Haves and Have-Nots
Chapter 2 provides a broad overview of the diverse pathways into adulthood taken by recent cohorts of young adults, ranging from those who progress through these transition years with strong financial and emotional support from parents to those who have no connections with parents and little financial support for education, workforce entry, and the creation of strong social relationships. One of the committee’s concerns is that the demands of education, workforce entry, and parenting faced by young adults today tend to magnify the effects of preexisting inequality. Thus, from a policy standpoint, the report naturally emphasizes the need to provide the resources and supports that will enable the least advantaged young adults to accomplish successful transitions to independent and productive lives as adults. The transcendent goal is preserving opportunity for all young adults.
Racial and Ethnic Disparities
Every domain of public policy in the United States is bedeviled by disparities in outcomes associated with race and ethnicity and by the challenges of eliminating these disparities. In the context of this report, the committee describes disparities in educational achievement, employment, health and health care outcomes, and participation in social service programs. However, further focused efforts are needed to provide in-depth analyses of
the causes and consequences of disparities in each of these policy domains and to develop detailed policies to address them among young adults. A related topic of direct relevance to the committee’s charge is the impact of experiencing prejudice and discrimination on the health and well-being of young adults. This topic is addressed briefly in Chapter 2 in the context of observations about the increasing diversity of American life and the prospects for eliminating prejudice and discrimination based on race and ethnicity. Appendix B explores this topic in somewhat greater detail, but the committee is convinced that it warrants a comprehensive review on its own.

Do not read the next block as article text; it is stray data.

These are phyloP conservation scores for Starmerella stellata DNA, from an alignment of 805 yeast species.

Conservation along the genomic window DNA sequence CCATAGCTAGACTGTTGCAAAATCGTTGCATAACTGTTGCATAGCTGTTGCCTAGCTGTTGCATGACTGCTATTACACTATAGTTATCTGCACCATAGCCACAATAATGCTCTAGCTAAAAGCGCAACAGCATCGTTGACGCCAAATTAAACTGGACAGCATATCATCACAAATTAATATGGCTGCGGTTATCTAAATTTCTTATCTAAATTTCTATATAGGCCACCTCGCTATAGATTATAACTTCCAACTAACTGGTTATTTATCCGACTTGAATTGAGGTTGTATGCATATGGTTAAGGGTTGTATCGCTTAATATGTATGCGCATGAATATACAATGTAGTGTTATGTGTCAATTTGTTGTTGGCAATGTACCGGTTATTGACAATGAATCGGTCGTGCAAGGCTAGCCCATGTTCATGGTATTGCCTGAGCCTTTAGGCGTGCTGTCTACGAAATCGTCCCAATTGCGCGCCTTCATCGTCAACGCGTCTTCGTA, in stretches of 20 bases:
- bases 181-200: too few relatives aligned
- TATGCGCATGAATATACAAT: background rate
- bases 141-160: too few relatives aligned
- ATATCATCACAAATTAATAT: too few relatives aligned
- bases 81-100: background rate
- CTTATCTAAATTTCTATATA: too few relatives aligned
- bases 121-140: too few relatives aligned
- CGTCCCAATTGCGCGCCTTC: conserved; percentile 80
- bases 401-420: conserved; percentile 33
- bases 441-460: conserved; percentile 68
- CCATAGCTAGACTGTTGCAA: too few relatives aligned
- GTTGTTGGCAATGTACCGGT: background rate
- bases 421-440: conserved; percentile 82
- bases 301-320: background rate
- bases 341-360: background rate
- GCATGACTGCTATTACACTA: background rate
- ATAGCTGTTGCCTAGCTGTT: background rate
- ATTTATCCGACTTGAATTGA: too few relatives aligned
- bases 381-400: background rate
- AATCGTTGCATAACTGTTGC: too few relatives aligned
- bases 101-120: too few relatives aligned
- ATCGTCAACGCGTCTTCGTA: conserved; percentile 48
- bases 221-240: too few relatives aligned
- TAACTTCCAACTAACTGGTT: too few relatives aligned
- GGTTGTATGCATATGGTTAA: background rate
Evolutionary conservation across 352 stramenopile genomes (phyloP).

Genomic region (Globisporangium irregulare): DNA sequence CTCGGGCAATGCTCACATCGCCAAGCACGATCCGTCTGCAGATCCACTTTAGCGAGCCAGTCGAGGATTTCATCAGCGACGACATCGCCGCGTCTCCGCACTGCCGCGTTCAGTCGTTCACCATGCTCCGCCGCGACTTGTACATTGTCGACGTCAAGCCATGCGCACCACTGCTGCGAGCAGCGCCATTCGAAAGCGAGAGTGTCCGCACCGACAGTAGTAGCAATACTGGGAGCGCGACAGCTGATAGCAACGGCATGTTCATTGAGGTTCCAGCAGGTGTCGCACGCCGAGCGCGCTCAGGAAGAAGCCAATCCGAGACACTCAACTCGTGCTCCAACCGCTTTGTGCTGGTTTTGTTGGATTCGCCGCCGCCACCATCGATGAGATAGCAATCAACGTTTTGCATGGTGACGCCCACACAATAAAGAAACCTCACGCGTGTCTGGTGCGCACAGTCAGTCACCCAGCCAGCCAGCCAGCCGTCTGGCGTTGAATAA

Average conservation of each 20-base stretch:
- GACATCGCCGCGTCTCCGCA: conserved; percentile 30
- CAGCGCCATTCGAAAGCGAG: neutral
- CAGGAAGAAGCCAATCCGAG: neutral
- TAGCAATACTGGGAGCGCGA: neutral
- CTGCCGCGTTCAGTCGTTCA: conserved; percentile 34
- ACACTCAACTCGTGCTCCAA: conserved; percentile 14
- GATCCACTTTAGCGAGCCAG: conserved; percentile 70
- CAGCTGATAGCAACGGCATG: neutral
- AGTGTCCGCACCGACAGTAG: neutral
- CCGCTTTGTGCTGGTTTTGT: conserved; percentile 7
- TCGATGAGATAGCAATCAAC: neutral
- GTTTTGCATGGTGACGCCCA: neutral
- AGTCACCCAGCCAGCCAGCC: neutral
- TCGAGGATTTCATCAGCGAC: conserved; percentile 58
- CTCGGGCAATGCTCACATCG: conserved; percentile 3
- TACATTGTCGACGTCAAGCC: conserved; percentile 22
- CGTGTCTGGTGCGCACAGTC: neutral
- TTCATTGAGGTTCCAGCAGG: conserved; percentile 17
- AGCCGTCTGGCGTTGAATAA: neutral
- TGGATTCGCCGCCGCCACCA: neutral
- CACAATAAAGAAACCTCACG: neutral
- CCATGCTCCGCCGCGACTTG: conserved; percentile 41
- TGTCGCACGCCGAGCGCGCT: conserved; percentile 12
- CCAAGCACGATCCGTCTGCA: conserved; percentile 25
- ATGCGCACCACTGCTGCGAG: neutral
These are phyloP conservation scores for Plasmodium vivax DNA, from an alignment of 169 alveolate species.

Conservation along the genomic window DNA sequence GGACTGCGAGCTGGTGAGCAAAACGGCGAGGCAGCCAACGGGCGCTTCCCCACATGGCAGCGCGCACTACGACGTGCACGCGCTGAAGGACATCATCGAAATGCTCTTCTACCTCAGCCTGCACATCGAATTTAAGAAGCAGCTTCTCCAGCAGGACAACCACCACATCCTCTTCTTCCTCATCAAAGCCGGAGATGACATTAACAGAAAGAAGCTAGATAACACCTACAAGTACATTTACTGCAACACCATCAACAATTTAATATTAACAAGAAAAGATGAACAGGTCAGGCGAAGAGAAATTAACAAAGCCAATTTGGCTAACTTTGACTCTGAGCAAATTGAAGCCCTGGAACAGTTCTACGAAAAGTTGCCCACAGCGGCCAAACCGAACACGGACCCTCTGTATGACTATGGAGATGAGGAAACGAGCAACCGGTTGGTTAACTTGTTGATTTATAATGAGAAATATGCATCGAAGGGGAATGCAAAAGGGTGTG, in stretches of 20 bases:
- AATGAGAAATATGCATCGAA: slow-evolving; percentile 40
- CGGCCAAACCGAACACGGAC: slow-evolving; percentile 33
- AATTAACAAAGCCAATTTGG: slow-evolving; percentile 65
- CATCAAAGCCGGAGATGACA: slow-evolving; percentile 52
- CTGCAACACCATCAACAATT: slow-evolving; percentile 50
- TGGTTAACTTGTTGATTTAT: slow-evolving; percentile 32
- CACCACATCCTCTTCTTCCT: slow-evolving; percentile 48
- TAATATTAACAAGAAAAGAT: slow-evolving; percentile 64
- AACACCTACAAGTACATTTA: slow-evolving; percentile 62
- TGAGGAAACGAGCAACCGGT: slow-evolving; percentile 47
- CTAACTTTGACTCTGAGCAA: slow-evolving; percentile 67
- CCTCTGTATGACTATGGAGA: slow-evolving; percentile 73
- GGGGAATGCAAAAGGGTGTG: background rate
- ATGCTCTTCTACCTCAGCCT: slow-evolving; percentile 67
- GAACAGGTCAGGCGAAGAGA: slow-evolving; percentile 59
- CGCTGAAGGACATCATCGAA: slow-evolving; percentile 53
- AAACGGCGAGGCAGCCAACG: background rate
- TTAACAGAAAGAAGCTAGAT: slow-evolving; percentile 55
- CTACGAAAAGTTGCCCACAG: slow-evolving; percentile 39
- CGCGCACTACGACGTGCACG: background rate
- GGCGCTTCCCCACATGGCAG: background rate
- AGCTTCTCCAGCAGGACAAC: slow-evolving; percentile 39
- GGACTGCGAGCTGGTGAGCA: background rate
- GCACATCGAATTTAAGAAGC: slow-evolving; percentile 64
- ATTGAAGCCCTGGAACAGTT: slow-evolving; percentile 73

The recommendations offered in this report focus primarily on federal and state agencies, as the study charge specifies; the committee was also authorized to direct recommendations to local governments and nongovernmental entities, including private employers. Our main aim in this report is to set the stage for informed policy making. At present, evidence in most areas is insufficient to permit firm recommendations. The most immediate tasks are to improve data and research and to make a concentrated effort to evaluate existing policies and programs at every level so as to achieve greater specificity and improve outcomes for young adults, while exploring new policies and programs. In the few contexts in which the evidence appears sufficient (e.g., education and employment), we recommend specific actions. In other areas, we recommend some preliminary strategies designed to promote coordination across currently fragmented program areas and to identify those areas that might be ripe for experimentation and innovation.
The remainder of this report examines young adults’ health, safety, and well-being within various domains. Chapter 2 provides a broad overview of the transitional challenges and opportunities of young adulthood. It summarizes developmental changes occurring during this period and examines the broader social and economic structures that impact young adults’ health, safety, and well-being. The chapter concludes with key findings from this review of development and trends and their implications for policies and programs. Chapter 3 considers young adults’ relationships with their parents, friends, and romantic partners. Chapter 4 focuses on young adults’ education and employment; the discussion includes consideration of the bidirectional relationship between education/employment and health/well-being. Chapter 5 looks at young adults’ civic engagement and participation in national service, including both national service programs and the military. Chapter 6 examines public health priorities, interventions, and
programs for young adults, while Chapter 7 focuses on young adults within the health care system, including consideration of behavioral health. Chapter 8 addresses marginalized young adults and examines the government programs designed to support them. Finally, Chapter 9 provides a summary of the committee’s suggested approach for enhancing young adults’ health, safety, and well-being, including recommendations for policies and programs, as well as priorities for research.